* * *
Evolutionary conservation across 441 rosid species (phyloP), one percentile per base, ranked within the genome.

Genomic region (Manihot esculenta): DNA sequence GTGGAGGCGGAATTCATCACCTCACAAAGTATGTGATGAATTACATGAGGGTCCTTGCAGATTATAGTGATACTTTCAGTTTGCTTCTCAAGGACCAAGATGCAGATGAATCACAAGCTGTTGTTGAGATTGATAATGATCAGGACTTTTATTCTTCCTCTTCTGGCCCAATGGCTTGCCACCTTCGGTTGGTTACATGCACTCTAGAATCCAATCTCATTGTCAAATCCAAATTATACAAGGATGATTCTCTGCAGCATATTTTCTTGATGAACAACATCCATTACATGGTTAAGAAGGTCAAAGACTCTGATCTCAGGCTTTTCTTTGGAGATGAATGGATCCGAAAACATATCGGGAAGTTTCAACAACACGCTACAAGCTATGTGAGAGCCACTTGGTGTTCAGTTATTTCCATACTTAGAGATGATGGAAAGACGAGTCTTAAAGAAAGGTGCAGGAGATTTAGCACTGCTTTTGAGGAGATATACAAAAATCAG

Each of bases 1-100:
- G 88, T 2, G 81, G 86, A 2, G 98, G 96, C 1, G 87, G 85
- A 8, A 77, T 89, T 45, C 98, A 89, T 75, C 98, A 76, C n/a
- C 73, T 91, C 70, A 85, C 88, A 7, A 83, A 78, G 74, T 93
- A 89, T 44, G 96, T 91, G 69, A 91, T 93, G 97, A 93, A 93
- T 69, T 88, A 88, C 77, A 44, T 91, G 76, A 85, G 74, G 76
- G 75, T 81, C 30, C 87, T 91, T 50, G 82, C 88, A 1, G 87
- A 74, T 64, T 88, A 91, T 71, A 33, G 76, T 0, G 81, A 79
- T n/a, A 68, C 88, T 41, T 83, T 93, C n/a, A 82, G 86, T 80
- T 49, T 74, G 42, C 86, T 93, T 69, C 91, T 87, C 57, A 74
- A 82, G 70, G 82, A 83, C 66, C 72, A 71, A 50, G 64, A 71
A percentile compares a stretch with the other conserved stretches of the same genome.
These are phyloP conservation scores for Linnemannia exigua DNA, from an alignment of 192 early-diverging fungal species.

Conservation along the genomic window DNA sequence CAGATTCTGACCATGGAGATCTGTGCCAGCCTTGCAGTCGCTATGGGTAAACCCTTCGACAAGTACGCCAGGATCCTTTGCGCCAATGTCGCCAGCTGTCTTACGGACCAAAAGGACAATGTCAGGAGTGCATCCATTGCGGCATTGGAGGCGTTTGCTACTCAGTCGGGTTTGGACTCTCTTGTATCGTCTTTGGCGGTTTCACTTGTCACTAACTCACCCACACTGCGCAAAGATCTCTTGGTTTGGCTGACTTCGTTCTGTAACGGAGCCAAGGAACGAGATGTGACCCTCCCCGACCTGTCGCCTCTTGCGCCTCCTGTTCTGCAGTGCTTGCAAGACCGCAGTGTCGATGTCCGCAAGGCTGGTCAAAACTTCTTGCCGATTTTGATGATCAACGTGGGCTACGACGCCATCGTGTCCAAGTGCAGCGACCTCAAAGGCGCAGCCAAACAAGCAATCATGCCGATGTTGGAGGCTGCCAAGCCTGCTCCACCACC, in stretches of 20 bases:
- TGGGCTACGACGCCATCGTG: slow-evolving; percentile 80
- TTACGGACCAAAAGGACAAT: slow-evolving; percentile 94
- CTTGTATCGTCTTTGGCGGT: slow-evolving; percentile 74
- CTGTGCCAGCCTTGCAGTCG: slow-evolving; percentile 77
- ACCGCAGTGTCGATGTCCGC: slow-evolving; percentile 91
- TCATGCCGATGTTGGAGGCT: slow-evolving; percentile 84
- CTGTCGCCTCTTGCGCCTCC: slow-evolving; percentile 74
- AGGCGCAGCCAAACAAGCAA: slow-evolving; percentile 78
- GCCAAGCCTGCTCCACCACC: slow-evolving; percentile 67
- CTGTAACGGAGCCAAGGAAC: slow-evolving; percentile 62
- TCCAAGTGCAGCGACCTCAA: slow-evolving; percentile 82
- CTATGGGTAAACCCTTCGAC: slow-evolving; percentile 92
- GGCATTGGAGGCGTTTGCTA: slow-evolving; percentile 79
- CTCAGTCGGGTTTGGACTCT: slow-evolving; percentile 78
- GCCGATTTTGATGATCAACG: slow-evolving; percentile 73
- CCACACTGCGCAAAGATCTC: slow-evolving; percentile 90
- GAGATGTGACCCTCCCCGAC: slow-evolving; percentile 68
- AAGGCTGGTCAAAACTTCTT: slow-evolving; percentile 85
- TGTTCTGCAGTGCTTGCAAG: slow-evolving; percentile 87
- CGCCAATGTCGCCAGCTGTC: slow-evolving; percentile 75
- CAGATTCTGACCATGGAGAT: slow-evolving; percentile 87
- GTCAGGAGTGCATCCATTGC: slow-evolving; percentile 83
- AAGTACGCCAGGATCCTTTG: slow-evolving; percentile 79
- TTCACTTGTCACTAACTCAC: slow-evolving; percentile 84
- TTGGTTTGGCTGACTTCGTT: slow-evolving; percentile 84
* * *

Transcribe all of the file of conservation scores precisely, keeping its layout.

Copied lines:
Evolutionary conservation across 441 rosid species (phyloP), one percentile per base, ranked within the genome.

Genomic region (Manihot esculenta): DNA sequence GTGGAGGCGGAATTCATCACCTCACAAAGTATGTGATGAATTACATGAGGGTCCTTGCAGATTATAGTGATACTTTCAGTTTGCTTCTCAAGGACCAAGATGCAGATGAATCACAAGCTGTTGTTGAGATTGATAATGATCAGGACTTTTATTCTTCCTCTTCTGGCCCAATGGCTTGCCACCTTCGGTTGGTTACATGCACTCTAGAATCCAATCTCATTGTCAAATCCAAATTATACAAGGATGATTCTCTGCAGCATATTTTCTTGATGAACAACATCCATTACATGGTTAAGAAGGTCAAAGACTCTGATCTCAGGCTTTTCTTTGGAGATGAATGGATCCGAAAACATATCGGGAAGTTTCAACAACACGCTACAAGCTATGTGAGAGCCACTTGGTGTTCAGTTATTTCCATACTTAGAGATGATGGAAAGACGAGTCTTAAAGAAAGGTGCAGGAGATTTAGCACTGCTTTTGAGGAGATATACAAAAATCAG

Each of bases 1-100:
- G 88, T 2, G 81, G 86, A 2, G 98, G 96, C 1, G 87, G 85
- A 8, A 77, T 89, T 45, C 98, A 89, T 75, C 98, A 76, C n/a
- C 73, T 91, C 70, A 85, C 88, A 7, A 83, A 78, G 74, T 93
- A 89, T 44, G 96, T 91, G 69, A 91, T 93, G 97, A 93, A 93
- T 69, T 88, A 88, C 77, A 44, T 91, G 76, A 85, G 74, G 76
- G 75, T 81, C 30, C 87, T 91, T 50, G 82, C 88, A 1, G 87
- A 74, T 64, T 88, A 91, T 71, A 33, G 76, T 0, G 81, A 79
- T n/a, A 68, C 88, T 41, T 83, T 93, C n/a, A 82, G 86, T 80
- T 49, T 74, G 42, C 86, T 93, T 69, C 91, T 87, C 57, A 74
- A 82, G 70, G 82, A 83, C 66, C 72, A 71, A 50, G 64, A 71
A percentile compares a stretch with the other conserved stretches of the same genome.
These are phyloP conservation scores for Linnemannia exigua DNA, from an alignment of 192 early-diverging fungal species.

Conservation along the genomic window DNA sequence CAGATTCTGACCATGGAGATCTGTGCCAGCCTTGCAGTCGCTATGGGTAAACCCTTCGACAAGTACGCCAGGATCCTTTGCGCCAATGTCGCCAGCTGTCTTACGGACCAAAAGGACAATGTCAGGAGTGCATCCATTGCGGCATTGGAGGCGTTTGCTACTCAGTCGGGTTTGGACTCTCTTGTATCGTCTTTGGCGGTTTCACTTGTCACTAACTCACCCACACTGCGCAAAGATCTCTTGGTTTGGCTGACTTCGTTCTGTAACGGAGCCAAGGAACGAGATGTGACCCTCCCCGACCTGTCGCCTCTTGCGCCTCCTGTTCTGCAGTGCTTGCAAGACCGCAGTGTCGATGTCCGCAAGGCTGGTCAAAACTTCTTGCCGATTTTGATGATCAACGTGGGCTACGACGCCATCGTGTCCAAGTGCAGCGACCTCAAAGGCGCAGCCAAACAAGCAATCATGCCGATGTTGGAGGCTGCCAAGCCTGCTCCACCACC, in stretches of 20 bases:
- TGGGCTACGACGCCATCGTG: slow-evolving; percentile 80
- TTACGGACCAAAAGGACAAT: slow-evolving; percentile 94
- CTTGTATCGTCTTTGGCGGT: slow-evolving; percentile 74
- CTGTGCCAGCCTTGCAGTCG: slow-evolving; percentile 77
- ACCGCAGTGTCGATGTCCGC: slow-evolving; percentile 91
- TCATGCCGATGTTGGAGGCT: slow-evolving; percentile 84
- CTGTCGCCTCTTGCGCCTCC: slow-evolving; percentile 74
- AGGCGCAGCCAAACAAGCAA: slow-evolving; percentile 78
- GCCAAGCCTGCTCCACCACC: slow-evolving; percentile 67
- CTGTAACGGAGCCAAGGAAC: slow-evolving; percentile 62
- TCCAAGTGCAGCGACCTCAA: slow-evolving; percentile 82
- CTATGGGTAAACCCTTCGAC: slow-evolving; percentile 92
- GGCATTGGAGGCGTTTGCTA: slow-evolving; percentile 79
- CTCAGTCGGGTTTGGACTCT: slow-evolving; percentile 78
- GCCGATTTTGATGATCAACG: slow-evolving; percentile 73
- CCACACTGCGCAAAGATCTC: slow-evolving; percentile 90
- GAGATGTGACCCTCCCCGAC: slow-evolving; percentile 68
- AAGGCTGGTCAAAACTTCTT: slow-evolving; percentile 85
- TGTTCTGCAGTGCTTGCAAG: slow-evolving; percentile 87
- CGCCAATGTCGCCAGCTGTC: slow-evolving; percentile 75
- CAGATTCTGACCATGGAGAT: slow-evolving; percentile 87
- GTCAGGAGTGCATCCATTGC: slow-evolving; percentile 83
- AAGTACGCCAGGATCCTTTG: slow-evolving; percentile 79
- TTCACTTGTCACTAACTCAC: slow-evolving; percentile 84
- TTGGTTTGGCTGACTTCGTT: slow-evolving; percentile 84